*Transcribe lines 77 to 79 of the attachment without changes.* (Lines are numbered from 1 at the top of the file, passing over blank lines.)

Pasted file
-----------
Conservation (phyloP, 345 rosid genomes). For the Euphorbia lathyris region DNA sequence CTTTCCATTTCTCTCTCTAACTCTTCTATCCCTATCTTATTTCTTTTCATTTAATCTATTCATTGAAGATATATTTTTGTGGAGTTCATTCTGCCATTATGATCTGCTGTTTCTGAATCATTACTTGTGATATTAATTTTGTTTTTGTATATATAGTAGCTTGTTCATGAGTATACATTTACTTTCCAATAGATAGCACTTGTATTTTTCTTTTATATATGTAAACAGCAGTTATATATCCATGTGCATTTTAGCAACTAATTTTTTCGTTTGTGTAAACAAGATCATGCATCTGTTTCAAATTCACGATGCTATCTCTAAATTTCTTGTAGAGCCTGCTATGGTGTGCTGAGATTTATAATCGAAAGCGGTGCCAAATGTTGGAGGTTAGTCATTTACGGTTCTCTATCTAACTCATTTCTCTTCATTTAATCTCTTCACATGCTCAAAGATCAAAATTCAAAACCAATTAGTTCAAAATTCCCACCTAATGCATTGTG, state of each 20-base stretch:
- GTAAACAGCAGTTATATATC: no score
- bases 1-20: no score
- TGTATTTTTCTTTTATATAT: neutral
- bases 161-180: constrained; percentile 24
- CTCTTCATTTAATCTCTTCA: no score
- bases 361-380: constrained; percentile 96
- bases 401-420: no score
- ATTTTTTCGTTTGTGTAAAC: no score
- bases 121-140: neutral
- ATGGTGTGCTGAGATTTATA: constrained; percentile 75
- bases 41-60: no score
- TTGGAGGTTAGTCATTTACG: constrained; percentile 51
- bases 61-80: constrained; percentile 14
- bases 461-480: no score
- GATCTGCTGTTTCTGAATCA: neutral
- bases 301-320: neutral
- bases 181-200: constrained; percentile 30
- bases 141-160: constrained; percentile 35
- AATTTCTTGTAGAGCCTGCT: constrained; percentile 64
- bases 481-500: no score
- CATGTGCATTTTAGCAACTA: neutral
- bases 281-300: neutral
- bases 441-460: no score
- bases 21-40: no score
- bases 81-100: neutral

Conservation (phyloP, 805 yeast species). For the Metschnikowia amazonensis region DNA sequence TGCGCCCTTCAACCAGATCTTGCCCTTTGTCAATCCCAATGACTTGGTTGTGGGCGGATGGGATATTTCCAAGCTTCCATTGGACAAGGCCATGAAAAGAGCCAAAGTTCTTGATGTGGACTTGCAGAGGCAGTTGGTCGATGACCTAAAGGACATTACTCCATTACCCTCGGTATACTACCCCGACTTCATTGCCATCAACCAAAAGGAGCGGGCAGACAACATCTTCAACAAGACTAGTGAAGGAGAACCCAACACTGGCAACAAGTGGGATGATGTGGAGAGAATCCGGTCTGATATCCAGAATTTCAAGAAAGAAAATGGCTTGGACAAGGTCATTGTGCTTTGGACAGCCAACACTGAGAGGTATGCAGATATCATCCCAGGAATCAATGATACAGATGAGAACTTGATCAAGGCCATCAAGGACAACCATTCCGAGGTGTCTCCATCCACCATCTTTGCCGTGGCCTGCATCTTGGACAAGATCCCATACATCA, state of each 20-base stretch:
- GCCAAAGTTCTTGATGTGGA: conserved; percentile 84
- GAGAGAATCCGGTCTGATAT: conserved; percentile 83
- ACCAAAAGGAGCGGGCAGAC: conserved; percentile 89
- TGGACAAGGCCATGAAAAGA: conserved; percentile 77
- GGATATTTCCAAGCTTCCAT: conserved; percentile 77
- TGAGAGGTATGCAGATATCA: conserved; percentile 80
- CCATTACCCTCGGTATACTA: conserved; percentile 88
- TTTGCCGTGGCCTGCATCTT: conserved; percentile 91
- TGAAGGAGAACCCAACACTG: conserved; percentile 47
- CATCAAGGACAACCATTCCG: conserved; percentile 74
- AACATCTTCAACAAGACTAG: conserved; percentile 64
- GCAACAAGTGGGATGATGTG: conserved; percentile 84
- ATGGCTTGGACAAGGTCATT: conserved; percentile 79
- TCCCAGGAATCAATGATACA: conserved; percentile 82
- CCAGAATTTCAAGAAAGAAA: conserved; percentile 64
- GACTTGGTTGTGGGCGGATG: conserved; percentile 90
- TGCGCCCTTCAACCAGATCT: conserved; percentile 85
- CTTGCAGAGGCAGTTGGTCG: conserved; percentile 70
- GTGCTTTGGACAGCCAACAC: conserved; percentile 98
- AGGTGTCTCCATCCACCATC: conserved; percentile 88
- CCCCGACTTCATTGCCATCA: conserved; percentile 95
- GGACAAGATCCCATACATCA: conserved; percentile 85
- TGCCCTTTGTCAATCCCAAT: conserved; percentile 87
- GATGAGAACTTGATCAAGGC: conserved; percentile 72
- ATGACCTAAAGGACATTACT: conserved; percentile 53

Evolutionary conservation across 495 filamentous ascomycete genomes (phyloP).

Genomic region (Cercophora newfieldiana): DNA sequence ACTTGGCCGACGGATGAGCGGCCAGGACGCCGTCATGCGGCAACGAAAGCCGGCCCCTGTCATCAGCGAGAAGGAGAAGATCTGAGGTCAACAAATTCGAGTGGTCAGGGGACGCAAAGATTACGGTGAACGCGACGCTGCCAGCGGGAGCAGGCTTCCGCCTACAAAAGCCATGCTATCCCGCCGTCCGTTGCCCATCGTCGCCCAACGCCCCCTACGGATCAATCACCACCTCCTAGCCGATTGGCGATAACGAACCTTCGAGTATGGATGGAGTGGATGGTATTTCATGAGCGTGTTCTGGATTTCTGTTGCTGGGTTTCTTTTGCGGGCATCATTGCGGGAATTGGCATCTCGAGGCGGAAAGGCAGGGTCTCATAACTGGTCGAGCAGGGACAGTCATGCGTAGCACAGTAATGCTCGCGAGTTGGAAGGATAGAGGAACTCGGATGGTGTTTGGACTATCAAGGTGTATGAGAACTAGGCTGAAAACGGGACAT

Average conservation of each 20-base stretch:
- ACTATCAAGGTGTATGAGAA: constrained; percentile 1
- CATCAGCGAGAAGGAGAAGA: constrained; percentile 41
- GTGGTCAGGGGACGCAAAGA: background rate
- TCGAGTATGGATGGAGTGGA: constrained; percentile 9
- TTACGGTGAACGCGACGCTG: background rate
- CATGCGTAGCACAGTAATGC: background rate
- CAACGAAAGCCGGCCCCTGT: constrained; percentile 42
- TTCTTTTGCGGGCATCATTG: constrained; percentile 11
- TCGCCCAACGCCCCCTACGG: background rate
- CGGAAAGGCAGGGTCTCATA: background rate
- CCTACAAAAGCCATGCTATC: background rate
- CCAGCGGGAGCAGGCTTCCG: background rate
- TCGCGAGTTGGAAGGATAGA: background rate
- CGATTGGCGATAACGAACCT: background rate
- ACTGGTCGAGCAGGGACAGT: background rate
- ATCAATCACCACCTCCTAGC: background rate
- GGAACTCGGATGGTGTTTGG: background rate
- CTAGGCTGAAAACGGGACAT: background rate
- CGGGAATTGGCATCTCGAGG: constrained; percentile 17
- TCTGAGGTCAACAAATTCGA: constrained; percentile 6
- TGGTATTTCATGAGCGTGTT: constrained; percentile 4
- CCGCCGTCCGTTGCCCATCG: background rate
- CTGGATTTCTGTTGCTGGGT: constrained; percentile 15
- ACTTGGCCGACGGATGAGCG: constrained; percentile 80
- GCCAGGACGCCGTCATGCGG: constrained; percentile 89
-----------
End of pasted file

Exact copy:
- CCGCCGTCCGTTGCCCATCG: background rate
- CTGGATTTCTGTTGCTGGGT: constrained; percentile 15
- ACTTGGCCGACGGATGAGCG: constrained; percentile 80